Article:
Washington Bullets: A History of the CIA, Coups, and Assassinations
162 pp, $17 pbk, ISBN 978-1-58367-906-7
By Vijay Prashad
Reviewed by Jeremy Kuzmarov
‘According to Prashad, while “many of the assassins’ bullets have been fired by people who had their own parochial interests, petty rivalries and small-minded gains, more often than not, these have been ‘Washington’s bullets.’”
Their main purpose, he says, was to “contain the tidal wave that swept from the October Revolution of 1917 and the many waves that whipped around the world to form the anti-colonial movement.”
Prashad, as these comments indicate, roots the CIA’s crimes in the larger history of colonialism and hostility of the world’s capitalist elites to the working-class empowerment bred by the Russian revolution.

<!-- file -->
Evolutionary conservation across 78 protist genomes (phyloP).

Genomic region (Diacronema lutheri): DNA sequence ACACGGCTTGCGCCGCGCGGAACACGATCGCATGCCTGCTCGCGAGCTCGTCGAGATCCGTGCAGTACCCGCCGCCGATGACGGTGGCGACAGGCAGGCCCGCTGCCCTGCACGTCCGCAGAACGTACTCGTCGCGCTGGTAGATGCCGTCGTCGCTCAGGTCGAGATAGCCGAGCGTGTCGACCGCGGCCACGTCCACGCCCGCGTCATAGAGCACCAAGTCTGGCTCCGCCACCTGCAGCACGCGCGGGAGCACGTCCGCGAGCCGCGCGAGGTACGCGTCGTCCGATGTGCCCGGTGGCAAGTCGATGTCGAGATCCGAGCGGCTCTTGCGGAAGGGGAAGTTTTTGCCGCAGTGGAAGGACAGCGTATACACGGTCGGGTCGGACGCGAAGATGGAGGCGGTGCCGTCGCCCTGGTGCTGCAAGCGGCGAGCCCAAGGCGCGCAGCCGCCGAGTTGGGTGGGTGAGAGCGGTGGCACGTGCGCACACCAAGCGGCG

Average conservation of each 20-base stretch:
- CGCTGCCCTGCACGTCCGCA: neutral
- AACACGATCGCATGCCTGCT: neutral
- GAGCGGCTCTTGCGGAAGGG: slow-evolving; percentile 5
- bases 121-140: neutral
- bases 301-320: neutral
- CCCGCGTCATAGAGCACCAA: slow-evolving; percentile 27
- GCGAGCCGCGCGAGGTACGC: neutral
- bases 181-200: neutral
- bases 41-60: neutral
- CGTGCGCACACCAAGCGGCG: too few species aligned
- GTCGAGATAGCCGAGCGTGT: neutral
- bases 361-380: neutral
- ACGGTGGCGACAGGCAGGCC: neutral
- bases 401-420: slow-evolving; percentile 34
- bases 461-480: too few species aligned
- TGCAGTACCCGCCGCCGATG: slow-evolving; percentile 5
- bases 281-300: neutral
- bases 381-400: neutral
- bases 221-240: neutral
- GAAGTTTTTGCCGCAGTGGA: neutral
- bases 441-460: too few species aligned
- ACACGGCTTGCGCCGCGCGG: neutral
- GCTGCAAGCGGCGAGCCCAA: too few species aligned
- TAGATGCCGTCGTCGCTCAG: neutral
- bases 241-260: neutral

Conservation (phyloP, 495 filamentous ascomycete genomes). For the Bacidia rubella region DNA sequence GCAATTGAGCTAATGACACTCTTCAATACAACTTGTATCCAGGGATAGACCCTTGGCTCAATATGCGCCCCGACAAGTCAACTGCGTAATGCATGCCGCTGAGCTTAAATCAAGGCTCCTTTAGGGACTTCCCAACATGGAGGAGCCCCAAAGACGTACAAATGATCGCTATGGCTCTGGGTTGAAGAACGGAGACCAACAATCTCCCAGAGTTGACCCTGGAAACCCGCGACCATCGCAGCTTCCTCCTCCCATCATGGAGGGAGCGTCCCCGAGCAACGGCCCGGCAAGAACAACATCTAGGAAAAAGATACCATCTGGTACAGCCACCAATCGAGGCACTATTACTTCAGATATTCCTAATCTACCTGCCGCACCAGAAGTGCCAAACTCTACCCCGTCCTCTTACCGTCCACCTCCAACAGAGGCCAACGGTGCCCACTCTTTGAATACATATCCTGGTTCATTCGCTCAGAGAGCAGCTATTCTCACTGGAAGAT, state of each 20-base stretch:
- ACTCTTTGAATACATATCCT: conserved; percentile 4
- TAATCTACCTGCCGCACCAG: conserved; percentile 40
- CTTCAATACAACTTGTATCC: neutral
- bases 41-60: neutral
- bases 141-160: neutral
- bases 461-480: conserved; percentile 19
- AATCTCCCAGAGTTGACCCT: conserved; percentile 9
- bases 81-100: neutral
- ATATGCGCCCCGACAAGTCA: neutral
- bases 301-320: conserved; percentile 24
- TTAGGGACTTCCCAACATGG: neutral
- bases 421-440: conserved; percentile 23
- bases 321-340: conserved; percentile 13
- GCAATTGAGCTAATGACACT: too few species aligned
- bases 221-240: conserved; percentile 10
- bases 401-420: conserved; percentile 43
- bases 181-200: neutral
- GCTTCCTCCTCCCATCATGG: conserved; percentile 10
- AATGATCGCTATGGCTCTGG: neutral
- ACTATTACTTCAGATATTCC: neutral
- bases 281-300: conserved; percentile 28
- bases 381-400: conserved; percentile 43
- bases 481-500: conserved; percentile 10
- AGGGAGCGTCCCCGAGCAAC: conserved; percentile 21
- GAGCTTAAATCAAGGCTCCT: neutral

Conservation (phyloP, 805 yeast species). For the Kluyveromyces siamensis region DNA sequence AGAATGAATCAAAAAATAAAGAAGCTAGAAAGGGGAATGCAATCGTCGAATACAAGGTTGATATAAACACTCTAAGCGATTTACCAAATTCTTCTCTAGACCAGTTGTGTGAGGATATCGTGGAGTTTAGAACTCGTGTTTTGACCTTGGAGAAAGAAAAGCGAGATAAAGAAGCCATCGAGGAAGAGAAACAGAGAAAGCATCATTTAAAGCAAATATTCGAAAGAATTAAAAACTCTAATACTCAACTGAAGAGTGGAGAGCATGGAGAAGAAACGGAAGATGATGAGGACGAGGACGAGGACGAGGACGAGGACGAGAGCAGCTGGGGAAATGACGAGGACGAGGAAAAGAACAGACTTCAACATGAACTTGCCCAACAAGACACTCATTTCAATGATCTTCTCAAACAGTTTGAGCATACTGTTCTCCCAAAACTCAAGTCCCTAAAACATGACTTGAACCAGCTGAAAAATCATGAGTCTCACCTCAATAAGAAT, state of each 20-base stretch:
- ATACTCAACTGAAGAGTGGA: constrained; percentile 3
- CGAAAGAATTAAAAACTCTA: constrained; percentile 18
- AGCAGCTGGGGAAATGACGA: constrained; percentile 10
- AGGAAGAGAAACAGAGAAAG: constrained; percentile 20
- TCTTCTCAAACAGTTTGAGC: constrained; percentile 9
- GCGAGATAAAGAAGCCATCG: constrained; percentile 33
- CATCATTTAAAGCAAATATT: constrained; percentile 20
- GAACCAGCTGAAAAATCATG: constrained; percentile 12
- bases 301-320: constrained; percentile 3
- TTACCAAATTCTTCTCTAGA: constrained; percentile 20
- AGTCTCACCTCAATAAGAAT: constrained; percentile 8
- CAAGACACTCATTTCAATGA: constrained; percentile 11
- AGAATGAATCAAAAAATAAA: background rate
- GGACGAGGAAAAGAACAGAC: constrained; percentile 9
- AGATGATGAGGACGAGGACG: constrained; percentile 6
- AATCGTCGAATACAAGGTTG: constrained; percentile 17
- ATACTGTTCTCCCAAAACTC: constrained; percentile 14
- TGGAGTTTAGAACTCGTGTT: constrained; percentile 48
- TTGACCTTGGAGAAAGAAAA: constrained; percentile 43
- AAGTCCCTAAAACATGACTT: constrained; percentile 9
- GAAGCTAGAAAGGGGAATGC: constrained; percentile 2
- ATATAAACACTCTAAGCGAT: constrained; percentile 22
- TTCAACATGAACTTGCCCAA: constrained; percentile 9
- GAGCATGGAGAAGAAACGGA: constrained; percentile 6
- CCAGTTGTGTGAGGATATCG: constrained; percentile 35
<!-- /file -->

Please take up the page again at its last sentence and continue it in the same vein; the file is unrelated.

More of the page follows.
Imperialism, he reminds us, is the attempt to “subordinate people to maximize the theft of resources, labor, and wealth.”
The targets of Washington’s bullets, in turn, have been those like Sankara and many others who tried to assert their nation’s economic sovereignty.
The pattern for the CIA’s behavior was established in the immediate aftermath of World War II, when it supported political factions in Europe which collaborated with the Nazis against the communists, who had led the resistance against Nazism.
The Agency’s work, as Prashad writes, helped “bring back to life the cadaver of Europe’s reactionary political bloc.”’
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